eating


Eating is a big part of our lives. Food is central to many social events; it brings us comfort; and most importantly, food provides the nutrients we need to survive.

Despite all that food brings to the table, it doesn't always get our full attention. A new report released by USDA last month showed that, for the 80 minutes a day the average American spends consuming food, eating is considered a secondary activity about one-fifth of that time.

In "American Eating Patterns and Time Spent on Food: The 2014 Eating and Health Module Data," it was reported that Americans age 15 and older spent 64 minutes eating or drinking as a "primary activity." That was down 3 minutes per day from when the survey was last completed in 2008.

Meanwhile, the amount of time people spent eating as a secondary activity remained consistent at 16 minutes per day. Most secondary eating took place at home, but 22.2 percent happened at work, and 6.9 percent occurred while driving a vehicle.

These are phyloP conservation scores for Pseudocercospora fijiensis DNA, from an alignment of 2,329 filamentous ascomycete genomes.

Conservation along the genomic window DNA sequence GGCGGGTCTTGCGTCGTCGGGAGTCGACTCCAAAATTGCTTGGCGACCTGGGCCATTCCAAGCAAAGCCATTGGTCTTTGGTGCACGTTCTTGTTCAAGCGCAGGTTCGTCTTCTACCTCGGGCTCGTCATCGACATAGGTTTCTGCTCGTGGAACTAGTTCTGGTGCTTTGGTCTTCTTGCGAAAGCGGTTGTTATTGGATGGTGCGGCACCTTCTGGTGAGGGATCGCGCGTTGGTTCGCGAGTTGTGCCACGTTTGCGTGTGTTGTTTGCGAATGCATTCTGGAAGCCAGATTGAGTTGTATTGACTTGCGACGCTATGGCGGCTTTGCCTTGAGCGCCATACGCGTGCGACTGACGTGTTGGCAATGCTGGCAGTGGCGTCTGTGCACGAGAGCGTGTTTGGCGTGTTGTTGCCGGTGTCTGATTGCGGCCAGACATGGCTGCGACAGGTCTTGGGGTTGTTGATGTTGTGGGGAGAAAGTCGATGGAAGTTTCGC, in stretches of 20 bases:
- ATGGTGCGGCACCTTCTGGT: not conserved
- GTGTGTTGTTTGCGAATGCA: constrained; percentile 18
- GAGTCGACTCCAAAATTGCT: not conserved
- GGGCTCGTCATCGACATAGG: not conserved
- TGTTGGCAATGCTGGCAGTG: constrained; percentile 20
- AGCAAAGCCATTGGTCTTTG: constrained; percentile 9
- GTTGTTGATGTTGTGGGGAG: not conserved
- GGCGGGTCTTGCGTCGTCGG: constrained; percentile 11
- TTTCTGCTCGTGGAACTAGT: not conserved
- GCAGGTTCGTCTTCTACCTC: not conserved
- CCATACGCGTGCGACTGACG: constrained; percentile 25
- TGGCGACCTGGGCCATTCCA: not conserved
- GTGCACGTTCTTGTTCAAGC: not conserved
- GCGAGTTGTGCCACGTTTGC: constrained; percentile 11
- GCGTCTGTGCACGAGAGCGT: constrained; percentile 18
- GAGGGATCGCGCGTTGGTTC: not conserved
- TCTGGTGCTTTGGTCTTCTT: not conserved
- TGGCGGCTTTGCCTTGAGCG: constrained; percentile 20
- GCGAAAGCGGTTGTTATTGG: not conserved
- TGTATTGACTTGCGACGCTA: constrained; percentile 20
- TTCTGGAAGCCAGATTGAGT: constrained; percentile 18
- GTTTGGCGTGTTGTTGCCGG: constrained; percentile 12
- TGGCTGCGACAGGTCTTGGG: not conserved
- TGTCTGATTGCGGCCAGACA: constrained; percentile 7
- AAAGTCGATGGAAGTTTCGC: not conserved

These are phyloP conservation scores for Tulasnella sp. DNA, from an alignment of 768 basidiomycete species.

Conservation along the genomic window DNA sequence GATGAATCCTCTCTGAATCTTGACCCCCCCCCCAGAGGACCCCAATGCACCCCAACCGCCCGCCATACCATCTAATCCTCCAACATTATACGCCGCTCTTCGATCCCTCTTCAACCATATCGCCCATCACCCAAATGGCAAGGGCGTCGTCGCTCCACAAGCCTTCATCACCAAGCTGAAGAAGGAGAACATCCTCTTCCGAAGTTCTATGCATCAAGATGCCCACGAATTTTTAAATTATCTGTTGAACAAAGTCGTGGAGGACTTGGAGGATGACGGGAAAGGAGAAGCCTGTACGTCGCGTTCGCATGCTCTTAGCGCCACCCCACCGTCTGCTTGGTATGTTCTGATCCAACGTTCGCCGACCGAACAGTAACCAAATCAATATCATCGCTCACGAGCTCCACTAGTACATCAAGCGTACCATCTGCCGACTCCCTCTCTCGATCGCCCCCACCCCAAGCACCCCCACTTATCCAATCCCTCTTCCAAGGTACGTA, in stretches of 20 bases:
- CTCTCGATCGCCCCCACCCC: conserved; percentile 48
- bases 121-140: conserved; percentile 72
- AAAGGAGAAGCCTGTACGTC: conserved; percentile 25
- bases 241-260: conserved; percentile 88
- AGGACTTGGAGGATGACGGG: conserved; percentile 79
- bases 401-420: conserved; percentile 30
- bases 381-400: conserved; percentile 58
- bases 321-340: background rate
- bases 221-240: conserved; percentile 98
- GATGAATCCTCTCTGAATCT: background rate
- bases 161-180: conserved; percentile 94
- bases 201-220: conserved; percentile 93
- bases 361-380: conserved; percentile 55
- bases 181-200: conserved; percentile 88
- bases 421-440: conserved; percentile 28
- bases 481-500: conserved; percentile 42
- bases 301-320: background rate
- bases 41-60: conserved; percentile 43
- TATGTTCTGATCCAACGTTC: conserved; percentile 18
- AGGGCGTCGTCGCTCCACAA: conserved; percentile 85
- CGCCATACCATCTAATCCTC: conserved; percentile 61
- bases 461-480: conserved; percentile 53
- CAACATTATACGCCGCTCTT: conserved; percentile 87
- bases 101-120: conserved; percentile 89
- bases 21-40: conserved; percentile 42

Watching television or movies was the top activity that accompanied secondary eating, coming in at 24.3 percent. That was followed by working, which coincided with eating 22.6 percent of the time. Socializing with others (4.8 percent), preparing food and drink (3.3 percent), and reading (2.9 percent) were the other top activities that accompanied eating.

In all, 53 percent of people surveyed engaged in secondary eating. More women (57 percent) than men (49 percent) reported eating while doing other activities.

The risk of "distracted eating" is less attention on the type of food being consumed and a higher likelihood of overeating. As one example, the USDA survey revealed that two-thirds of Americans reported drinking beverages other than water while doing another activity. Soda was the main choice for 41 percent of respondents. This mindless consumption of sugary beverages and snacks can, unfortunately, lead to weight gain or other health problems.

Drinking diet soda isn't necessarily the answer, either. Those in the study who consumed diet beverages actually had a higher average BMI (body mass index) than those who consumed regular soda, reported to be 29.1 versus 27.9, respectively.

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(c) Hoard's Dairyman Intel 2016
August 8, 2016
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